NORTH Shore organizers are signing up volunteers after the campaign to decriminalize marijuana possession in B.C. was given the go-ahead to try for a referendum on the issue.
Sensible B.C. received word from Elections B.C. earlier this month that canvassers could collect signatures for an initiative petition, similar to the one that prompted the referendum that killed the Harmonized Sales Tax in 2011.
"It feels good but we know there's a lot of work ahead of us and it's a pretty onerous task," said Michael Charrois, Sensible B.C.'s co-ordinator for North Vancouver.
"We're focused on what's need to be done."
The group, led by Dana Larsen, a former West Vancouver-Sunshine Coast-Sea to Sky Country NDP candidate and marijuana activist, needs to get signatures from
10 per cent of registered voters in all of the province's 85 ridings between Sept. 9 and Nov. 9. Once the petitioning begins, expect to see Charrois and dozens of other volunteers going door to door and setting up booths in places with heavy foot traffic. Even though laws against marijuana are federal, the petition calls for changes to the provincial Police Act, to specifically instruct officers not to enforce marijuana possession laws. If successful, the petition would force the provincial government to address the issue, either through a non-binding referendum or bill in the legislature.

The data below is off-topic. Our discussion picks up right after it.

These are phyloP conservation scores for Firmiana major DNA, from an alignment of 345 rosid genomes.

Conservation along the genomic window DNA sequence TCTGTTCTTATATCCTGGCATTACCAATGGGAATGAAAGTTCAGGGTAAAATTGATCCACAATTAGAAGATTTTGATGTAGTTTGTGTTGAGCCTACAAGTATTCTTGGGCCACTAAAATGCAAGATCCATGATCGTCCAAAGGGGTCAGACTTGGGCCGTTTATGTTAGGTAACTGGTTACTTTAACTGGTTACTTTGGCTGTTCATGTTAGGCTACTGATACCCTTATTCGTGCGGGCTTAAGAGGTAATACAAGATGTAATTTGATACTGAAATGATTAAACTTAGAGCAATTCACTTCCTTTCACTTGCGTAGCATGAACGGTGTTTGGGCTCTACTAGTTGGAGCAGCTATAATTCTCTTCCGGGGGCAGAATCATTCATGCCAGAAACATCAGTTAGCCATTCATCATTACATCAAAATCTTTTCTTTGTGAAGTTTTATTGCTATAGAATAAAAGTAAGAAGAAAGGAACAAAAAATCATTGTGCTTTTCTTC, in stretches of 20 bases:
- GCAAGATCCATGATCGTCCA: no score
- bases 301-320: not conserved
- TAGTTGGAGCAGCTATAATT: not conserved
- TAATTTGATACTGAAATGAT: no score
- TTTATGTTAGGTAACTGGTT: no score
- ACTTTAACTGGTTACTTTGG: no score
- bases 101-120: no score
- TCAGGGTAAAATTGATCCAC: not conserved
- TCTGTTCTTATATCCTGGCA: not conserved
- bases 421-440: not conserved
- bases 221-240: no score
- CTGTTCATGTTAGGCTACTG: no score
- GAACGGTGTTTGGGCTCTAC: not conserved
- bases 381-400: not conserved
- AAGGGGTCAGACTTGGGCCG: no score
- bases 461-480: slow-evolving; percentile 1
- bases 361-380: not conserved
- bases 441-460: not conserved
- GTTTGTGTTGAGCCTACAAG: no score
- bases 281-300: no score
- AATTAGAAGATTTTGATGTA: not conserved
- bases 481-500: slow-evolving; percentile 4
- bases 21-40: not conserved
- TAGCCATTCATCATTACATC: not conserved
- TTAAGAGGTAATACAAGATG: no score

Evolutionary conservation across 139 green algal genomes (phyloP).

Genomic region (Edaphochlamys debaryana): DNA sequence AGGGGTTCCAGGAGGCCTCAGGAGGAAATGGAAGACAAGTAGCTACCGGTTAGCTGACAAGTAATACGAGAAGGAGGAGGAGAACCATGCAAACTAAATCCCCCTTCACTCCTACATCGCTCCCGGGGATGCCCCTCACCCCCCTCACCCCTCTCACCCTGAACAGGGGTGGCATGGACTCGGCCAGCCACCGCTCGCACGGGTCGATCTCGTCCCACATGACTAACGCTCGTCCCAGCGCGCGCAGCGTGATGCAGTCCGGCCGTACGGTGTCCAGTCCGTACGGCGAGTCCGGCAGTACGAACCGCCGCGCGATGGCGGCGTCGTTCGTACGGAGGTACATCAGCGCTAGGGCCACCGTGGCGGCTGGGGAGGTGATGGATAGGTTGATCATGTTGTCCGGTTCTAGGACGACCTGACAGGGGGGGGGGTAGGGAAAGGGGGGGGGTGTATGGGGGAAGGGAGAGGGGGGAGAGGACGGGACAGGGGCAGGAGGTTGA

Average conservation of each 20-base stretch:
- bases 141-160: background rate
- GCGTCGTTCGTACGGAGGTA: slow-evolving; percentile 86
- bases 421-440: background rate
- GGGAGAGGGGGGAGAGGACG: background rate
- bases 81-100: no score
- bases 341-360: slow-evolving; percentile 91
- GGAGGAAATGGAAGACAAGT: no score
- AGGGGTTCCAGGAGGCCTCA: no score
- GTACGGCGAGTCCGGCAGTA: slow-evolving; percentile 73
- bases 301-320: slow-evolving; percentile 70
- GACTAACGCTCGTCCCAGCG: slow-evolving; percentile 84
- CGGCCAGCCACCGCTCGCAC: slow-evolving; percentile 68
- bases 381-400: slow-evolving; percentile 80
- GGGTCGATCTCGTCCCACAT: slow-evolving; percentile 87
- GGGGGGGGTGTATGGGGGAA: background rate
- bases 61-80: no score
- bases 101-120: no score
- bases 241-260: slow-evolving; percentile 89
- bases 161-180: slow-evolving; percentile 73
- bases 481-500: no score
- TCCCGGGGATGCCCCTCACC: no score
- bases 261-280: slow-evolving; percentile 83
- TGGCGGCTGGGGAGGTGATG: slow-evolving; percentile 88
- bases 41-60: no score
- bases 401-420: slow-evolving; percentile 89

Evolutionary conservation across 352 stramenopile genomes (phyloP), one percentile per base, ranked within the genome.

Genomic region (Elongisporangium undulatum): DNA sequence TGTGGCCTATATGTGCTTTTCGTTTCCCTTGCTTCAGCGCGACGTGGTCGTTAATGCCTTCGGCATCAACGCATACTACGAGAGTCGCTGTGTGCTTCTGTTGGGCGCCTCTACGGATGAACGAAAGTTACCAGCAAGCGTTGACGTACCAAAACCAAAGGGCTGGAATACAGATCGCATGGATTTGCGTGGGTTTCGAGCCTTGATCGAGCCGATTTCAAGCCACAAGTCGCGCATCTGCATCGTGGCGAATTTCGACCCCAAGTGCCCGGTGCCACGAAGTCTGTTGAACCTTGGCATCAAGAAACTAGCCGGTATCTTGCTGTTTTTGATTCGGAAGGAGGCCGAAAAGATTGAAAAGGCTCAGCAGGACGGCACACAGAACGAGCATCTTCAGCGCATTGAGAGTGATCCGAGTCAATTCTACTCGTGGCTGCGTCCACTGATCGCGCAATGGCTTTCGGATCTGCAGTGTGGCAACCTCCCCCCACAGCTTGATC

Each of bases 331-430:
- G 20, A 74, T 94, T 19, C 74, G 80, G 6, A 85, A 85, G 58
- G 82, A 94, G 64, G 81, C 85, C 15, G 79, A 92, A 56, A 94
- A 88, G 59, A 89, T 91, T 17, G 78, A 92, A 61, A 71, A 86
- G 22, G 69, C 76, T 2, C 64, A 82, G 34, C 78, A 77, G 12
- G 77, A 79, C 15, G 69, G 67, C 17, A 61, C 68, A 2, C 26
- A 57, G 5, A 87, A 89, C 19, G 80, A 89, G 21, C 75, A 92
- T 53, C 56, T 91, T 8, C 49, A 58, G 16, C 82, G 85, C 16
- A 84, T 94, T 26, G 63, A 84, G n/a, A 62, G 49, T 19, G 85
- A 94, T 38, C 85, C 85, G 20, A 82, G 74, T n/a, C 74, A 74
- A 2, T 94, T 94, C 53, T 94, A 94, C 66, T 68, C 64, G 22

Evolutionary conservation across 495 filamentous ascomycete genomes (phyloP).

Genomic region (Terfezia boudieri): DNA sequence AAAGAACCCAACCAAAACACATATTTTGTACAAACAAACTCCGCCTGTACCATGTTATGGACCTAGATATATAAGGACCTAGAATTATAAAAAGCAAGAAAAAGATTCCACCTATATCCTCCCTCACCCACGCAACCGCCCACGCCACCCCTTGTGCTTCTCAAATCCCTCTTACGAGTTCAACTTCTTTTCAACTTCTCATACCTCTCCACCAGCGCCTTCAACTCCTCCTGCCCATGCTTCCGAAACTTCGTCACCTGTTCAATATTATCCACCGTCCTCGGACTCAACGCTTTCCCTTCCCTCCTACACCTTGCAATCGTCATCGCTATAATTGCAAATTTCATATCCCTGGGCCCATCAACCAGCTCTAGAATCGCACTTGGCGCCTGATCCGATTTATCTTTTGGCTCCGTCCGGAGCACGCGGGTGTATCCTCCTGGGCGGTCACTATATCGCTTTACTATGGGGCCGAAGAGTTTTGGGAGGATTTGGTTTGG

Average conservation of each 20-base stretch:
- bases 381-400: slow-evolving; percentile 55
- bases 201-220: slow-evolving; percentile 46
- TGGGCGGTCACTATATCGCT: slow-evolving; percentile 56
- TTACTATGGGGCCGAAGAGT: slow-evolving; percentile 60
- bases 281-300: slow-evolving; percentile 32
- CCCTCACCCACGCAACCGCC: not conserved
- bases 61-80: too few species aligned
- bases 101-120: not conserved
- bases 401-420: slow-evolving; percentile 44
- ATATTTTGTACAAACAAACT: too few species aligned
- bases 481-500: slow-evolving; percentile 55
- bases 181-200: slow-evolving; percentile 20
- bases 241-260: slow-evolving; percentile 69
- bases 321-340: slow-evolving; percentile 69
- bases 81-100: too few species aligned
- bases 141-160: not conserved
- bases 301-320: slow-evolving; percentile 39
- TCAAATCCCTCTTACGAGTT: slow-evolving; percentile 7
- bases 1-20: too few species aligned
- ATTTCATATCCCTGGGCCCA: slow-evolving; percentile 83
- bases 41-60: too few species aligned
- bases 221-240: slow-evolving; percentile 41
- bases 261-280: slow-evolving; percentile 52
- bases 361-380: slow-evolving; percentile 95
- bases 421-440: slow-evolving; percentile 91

Charrois and his fellow campaigners were on the street shaking hands and signing up canvassers in Ambleside on Sunday. "Here on the North Shore, we have 71 people and it's growing every day," Charrois said. "Hopefully we get people with their own networks who can get people to sign. We're growing over the summer."
It's hard to predict the initiative's chances of success, either on the North Shore or province wide, Charrois said. He said he's received "a pretty positive response when we're out on the street."
But he also acknowledged initiative petitions are a strict numbers game. "All it takes is one of the 85 (ridings) to not get 10 per cent of the registered voters," he said.
Adding to the challenge is that people who want to sign the petition can only do so in the riding in which they are registered to vote. "It can be tricky. If we get someone who lives in West Vancouver and they sign one from North Vancouver, well, it doesn't count," he said.
To combat that, canvassers will be out with petition pages for each of the North Shore's ridings.
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